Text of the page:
Municipalization offers a legal pathway to achieve the city’s official goal of powering the local grid with 100% renewable energy by 2030. (Munis currently serve 41 cities and towns in Michigan.) DTE Energy, which currently serves Ann Arbor residents, generates almost 70% of its power from burning fossil fuels, mainly coal, and only 10% from renewable sources. A feasibility study is the first step towards establishing a municipal electric utility, which will acquire the local grid from DTE, giving Ann Arbor the ability to purchase clean power off the regional grid. The Council resolution requests that city staff issue a request for proposals (RFP) from contractors to complete the study. “The climate crisis is an existential issue. We need to move forward with this feasibility study quickly so that we can start doing the hard work of building energy generation that is compatible with a livable future,” said Greg Woodring, President of Ann Arbor for Public Power.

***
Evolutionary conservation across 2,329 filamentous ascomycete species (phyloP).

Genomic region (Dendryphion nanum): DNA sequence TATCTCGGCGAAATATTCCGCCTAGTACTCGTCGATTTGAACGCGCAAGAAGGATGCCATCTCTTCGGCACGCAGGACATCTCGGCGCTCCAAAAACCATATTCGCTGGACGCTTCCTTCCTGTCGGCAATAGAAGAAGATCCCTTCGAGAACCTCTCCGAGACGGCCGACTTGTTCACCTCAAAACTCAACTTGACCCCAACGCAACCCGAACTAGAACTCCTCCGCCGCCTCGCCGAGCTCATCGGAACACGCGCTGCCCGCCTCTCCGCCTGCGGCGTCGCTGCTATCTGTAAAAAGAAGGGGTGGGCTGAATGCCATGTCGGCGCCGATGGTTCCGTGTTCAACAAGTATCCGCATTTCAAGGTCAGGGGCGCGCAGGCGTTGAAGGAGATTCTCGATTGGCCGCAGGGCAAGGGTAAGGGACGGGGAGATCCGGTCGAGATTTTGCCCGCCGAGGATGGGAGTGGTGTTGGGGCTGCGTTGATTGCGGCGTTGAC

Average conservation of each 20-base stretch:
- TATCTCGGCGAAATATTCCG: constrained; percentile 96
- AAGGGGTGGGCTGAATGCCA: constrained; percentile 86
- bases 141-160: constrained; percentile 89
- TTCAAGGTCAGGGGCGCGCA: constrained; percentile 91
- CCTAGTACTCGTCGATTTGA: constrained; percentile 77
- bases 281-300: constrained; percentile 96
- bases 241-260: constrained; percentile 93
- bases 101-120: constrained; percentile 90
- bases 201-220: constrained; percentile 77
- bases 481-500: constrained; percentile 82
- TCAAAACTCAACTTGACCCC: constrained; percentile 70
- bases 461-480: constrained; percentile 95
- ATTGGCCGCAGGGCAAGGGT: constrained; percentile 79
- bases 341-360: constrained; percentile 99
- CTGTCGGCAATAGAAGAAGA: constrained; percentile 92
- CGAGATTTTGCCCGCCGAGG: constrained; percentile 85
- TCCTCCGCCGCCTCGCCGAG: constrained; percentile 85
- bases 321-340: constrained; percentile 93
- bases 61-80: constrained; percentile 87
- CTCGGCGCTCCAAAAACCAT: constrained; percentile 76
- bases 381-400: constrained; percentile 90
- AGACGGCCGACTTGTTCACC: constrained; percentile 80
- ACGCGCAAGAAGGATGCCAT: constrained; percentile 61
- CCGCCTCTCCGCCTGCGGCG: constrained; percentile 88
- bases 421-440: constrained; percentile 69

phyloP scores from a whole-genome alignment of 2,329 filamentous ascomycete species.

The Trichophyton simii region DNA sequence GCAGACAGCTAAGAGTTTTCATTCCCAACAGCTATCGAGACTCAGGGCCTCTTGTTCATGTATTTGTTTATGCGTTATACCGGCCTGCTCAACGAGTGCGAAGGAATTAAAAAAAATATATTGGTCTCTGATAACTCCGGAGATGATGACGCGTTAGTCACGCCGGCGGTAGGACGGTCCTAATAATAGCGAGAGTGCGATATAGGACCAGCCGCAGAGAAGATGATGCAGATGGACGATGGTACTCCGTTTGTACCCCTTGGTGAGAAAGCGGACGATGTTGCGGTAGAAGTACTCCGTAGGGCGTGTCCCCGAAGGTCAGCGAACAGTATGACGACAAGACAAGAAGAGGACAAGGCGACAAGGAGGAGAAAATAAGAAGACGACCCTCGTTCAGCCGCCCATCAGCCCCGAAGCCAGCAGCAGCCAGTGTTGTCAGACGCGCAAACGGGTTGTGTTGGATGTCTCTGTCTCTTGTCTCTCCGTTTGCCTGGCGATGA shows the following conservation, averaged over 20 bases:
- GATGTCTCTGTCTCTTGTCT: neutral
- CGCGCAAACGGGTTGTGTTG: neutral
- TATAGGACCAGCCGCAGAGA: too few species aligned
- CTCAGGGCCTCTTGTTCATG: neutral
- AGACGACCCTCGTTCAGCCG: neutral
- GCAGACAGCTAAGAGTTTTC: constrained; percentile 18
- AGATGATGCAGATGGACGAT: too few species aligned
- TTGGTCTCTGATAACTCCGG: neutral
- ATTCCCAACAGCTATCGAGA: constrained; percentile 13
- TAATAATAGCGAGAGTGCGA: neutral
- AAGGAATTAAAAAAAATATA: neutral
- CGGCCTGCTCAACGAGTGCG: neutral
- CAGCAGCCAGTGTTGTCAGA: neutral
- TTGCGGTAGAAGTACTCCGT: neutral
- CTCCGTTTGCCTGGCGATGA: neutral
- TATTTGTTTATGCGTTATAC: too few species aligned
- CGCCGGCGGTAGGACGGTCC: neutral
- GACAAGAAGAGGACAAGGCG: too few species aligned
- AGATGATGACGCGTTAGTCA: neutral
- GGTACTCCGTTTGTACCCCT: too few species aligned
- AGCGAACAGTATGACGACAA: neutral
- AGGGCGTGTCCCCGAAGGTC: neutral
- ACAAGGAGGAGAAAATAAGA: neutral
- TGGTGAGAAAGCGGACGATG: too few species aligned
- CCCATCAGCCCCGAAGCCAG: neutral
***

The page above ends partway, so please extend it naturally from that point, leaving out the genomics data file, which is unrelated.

The City Council resolution also includes an analysis of alternative pathways to reach Ann Arbor’s clean energy goals. Additionally, it authorizes steps advancing the creation of a sustainable energy utility (SEU). An SEU is a municipal utility that would operate alongside DTE to promote rooftop solar, energy efficiency, building electrification, and microgrids (buildings that generate power independently). Ann Arbor for Public Power supports the SEU as a complement to the muni that will allow us to accelerate our clean energy transition prior to acquiring DTE’s assets.
Ann Arbor for Public Power supports the posted resolution and urges Council to pass it. Moving forward, we encourage the city to utilize a transparent process with opportunities for community engagement while creating the feasibility study RFP.